Wednesday, October 28, 2015

Violence in Mexico

San Miguel de Allende, Mexico
After spending a month in the heart of Mexico, in the state of Jalisco, in 2010, and a week in San Miguel de Allende, in the state of Guanajuato, in October, 2015, and after talking to dozens of expatriates from the United States, Canada, and Europe, I feel confident that the information I'm about to impart is reliable and unbiased.
A typical street in this UNESCO World Heritage City.
The answer to the question about violence is documented in an incident I managed to videotape in 2010, which is still relevant today. This tape briefly but accurately depicts the violence most expats will experience directly or indirectly in Mexico. Please take a moment now to click on the link and see the mayhem for yourself.

Art Abounds in San Miguel

Walkway in Toller Cranston's Complex
Nancy, Bevyn, and I struggled to define exactly what makes San Miguel de Allende, a colonial town in Mexico, so magical. 

Culinary Delights in San Miguel de Allende

This is the first place I ever stayed in Mexico almost twenty years ago.  I'm delighted it's still where I left it! The hotel rooms surround the delightful central dining courtyard. 
American restaurants try. Entrepreneurs spend thousands on decor intended to foster a pleasant ambience and hearty appetites. Some places even attempt to emulate European sidewalk cafes although that usually results in a few tables placed on the city sidewalk with a view of passing traffic and the scent of gas fumes. In Mexico, though, you'd be hard-pressed to find a restaurant that was not unique, beautiful and charming serving delicious food at prices so inexpensive you are tempted to frame the check.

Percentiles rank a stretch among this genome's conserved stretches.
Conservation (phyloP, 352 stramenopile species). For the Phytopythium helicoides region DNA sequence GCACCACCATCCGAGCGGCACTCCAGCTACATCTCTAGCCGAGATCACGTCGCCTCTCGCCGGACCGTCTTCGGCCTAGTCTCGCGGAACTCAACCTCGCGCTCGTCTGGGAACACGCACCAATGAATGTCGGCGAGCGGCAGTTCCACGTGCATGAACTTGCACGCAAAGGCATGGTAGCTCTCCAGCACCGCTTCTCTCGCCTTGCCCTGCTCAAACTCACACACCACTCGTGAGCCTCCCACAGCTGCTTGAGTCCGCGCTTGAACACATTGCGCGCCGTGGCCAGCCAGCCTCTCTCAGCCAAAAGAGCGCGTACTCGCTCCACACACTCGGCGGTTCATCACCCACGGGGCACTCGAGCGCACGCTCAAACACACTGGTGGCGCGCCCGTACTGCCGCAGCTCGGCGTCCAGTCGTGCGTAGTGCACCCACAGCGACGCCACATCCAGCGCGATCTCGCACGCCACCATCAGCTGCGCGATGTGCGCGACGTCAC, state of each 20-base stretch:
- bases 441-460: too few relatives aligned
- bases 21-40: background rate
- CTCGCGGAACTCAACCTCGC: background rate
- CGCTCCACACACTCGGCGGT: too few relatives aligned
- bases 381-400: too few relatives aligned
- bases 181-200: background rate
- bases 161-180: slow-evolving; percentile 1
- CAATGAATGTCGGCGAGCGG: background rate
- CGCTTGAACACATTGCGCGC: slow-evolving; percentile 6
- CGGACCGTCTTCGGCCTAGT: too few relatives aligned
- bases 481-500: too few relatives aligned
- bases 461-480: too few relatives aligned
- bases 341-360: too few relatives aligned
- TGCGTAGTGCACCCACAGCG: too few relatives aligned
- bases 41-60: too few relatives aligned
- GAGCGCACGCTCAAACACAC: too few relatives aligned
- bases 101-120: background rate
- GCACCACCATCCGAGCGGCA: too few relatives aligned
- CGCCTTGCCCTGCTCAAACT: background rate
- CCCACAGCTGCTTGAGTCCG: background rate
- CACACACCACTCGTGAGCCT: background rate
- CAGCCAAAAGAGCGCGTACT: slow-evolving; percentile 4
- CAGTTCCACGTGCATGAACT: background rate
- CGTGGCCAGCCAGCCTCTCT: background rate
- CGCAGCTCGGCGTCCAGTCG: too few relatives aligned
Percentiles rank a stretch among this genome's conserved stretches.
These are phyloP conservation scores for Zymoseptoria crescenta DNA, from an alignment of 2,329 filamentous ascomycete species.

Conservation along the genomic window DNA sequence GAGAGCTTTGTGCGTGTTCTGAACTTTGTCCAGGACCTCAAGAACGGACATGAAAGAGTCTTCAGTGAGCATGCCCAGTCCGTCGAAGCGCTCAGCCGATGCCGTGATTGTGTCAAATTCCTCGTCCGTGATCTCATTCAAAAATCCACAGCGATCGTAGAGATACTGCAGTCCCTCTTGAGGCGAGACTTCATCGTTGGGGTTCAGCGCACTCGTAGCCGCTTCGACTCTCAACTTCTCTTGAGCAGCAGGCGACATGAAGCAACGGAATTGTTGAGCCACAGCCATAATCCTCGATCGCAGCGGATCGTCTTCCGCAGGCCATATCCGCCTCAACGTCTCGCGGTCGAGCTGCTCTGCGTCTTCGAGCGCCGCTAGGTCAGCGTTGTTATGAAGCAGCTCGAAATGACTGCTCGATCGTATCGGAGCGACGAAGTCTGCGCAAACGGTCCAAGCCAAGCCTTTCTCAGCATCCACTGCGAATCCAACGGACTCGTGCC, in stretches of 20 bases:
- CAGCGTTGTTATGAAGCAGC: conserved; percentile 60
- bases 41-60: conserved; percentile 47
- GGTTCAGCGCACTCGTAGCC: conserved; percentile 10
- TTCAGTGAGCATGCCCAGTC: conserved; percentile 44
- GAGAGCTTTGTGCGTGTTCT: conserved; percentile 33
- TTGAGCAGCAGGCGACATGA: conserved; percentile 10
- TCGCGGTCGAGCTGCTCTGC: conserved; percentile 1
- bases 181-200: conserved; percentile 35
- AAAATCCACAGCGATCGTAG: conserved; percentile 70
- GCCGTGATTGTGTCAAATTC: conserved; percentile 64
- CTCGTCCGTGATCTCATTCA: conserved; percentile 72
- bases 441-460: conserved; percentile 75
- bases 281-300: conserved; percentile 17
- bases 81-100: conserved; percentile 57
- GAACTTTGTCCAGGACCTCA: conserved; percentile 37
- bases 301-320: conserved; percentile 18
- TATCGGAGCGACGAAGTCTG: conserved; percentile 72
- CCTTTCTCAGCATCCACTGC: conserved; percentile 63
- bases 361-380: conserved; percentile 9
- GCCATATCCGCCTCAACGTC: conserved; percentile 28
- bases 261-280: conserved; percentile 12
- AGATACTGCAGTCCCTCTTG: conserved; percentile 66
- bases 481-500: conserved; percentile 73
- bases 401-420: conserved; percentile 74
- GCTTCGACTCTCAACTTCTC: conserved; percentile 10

95 pesos is 5.71 US

Equality in Mexico?

People are often confused by Mexicans' seemingly playful attitude towards death, but la Catrina, a sexy skeleton often cast in provocative poses, was originally intended as a political statement.  The curator of San Francisco's Mexican Museum, David de la Torre, says, "Catrina has come to symbolize not only El Día de los Muertos [Day of the Dead] and the Mexican willingness to laugh at death itself, but originally catrina was an elegant or well-dressed woman, so it refers to rich people. Death brings this neutralizing force; everyone is equal in the end. Sometimes people have to be reminded."

In a land where the wealthy are very rich indeed, the poor struggle to earn a few dollars a day, and the middle class is almost non-existent, it is crucial for everyone to remember that there are certain aspects of daily life that are the same for everyone. Death may be the major equalizer in Mexico, but it's not the only one.

Casas in San Miguel de Allende

Unlike American houses where "curb appeal" is a desirable attribute, Mexican houses are intentionally designed to have no curb appeal at all. It is only when you get beyond the nondescript exterior that you see the hidden treasures like the courtyard above.

There are a couple good reasons for this lack of public appeal.

The Heart of San Miguel de Allende

The jardin, or main plaza in San Miguel de Allende, is always humming with activity.  The Parroquia, modeled after European churches, is located on one side of the jardin while stores, restaurants, and civic buildings surround the other three sides.

You can sit in the shade of the laurel trees, which have been sculpted to provide shade rather than symmetry, and watch the